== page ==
Baby steps not enough for population policy
Alice Wu welcomes the population policy debate, but says officials must first convince us they are serious about making major changes
We have been talking about a population policy in this city for years. The reasons behind our ridiculously low birth rate is as obvious as they are numerous. It all comes down to our shift in attitude to demand a better qualify of life, at least for our future generations.
People here aren't having babies primarily because there simply isn't enough room in a regular home to house a young family, and the housing issue has been plaguing Hong Kong for years. Granted, the problem is complex. It is easy to see why it tops the list of reasons for the low fertility rate. The lack of space and the astronomical price tag that comes with purchasing a home make for great disincentives.
Educators often talk about giving children the room to nurture their development and talent. Here in Hong Kong, where space is scarce, people naturally shy away from having space-hoarding babies.
In some cases, Hong Kong babies probably don't get to learn to crawl because there isn't room to facilitate that developmental milestone: they go straight from being horizontal to being upright. It might make sense in "evolutionary" terms - we adapt to having virtually no space. But many feel it's not the ideal environment for children. And so, to work for that extra few square feet of living space for a baby, people work harder, longer and spend more time investing; in other words, to better provide for their family, parents or would-be parents have to make themselves increasingly scarce - physically, mentally and emotionally - for their family. And that is the mother of all ironies of modern-day life.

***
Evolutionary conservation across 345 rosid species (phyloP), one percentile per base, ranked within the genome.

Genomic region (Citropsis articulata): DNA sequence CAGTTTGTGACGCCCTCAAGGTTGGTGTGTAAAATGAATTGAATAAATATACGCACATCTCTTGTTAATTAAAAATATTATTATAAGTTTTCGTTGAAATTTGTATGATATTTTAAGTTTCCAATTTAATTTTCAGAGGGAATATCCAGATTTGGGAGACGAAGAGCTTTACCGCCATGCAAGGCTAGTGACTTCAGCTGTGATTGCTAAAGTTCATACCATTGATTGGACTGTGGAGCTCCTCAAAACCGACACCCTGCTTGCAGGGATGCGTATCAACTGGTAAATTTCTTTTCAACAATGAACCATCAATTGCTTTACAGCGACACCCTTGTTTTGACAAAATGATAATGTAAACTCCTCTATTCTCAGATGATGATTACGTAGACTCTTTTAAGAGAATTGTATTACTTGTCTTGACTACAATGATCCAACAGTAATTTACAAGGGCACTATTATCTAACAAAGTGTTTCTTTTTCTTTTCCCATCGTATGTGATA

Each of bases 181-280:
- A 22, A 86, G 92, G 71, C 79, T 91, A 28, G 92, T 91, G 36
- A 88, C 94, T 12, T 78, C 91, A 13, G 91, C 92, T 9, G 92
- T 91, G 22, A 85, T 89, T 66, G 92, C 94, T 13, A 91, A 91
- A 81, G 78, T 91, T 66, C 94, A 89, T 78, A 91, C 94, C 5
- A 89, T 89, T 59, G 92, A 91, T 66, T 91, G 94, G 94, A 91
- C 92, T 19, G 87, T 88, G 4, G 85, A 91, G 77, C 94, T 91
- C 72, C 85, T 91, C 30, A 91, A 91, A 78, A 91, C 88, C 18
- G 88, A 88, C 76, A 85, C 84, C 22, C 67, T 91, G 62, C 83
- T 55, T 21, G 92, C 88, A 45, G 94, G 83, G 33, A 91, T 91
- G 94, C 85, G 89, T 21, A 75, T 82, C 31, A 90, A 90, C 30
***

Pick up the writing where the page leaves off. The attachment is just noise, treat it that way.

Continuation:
Employers have long capitalised on this aspiration to better provide for the family. Employees work longer hours and endure more stress without compensation for a sense (sometimes a false one) of job security. And so the workplace becomes increasingly unfriendly to family life and work hours get excruciatingly long.
The situation at home hasn't got any easier, either. Our education system doesn't encourage people to become parents. The competition is harsh, the stress is enormous, and it's extraordinarily expensive. Compound that with the lack of time available outside work, the growing wealth gap, and a whole list of everyday life stresses that include ageing parents, inflation, the increasing cost of living, wage stagnation, pollution and, more recently, lack of choice in free entertainment, and it isn't hard to understand why people aren't procreating.
The government's launch of its public consultation on population policy is nonetheless a good thing. It's an opportunity for all to look seriously at an issue that will affect our future.
The chief secretary may be right - you can never give people enough cash to raise a child. But if the government is serious - as the ramifications of the city's falling birth rate and ageing population are - it must be prepared to go beyond giving incentives in the form of tax breaks and subsidies.
It must be prepared to make major overhauls across policy bureaus to realign its priorities with those of residents. Piecemeal policy changes won't get results because our low birth rate is the result of a cumulation of different social ills.
If the government can convince the people of its commitment to provide them with a better tomorrow, that will give them the best incentive to invest in their own future.
Alice Wu is a political consultant and a former associate director of the Asia Pacific Media Network at UCLA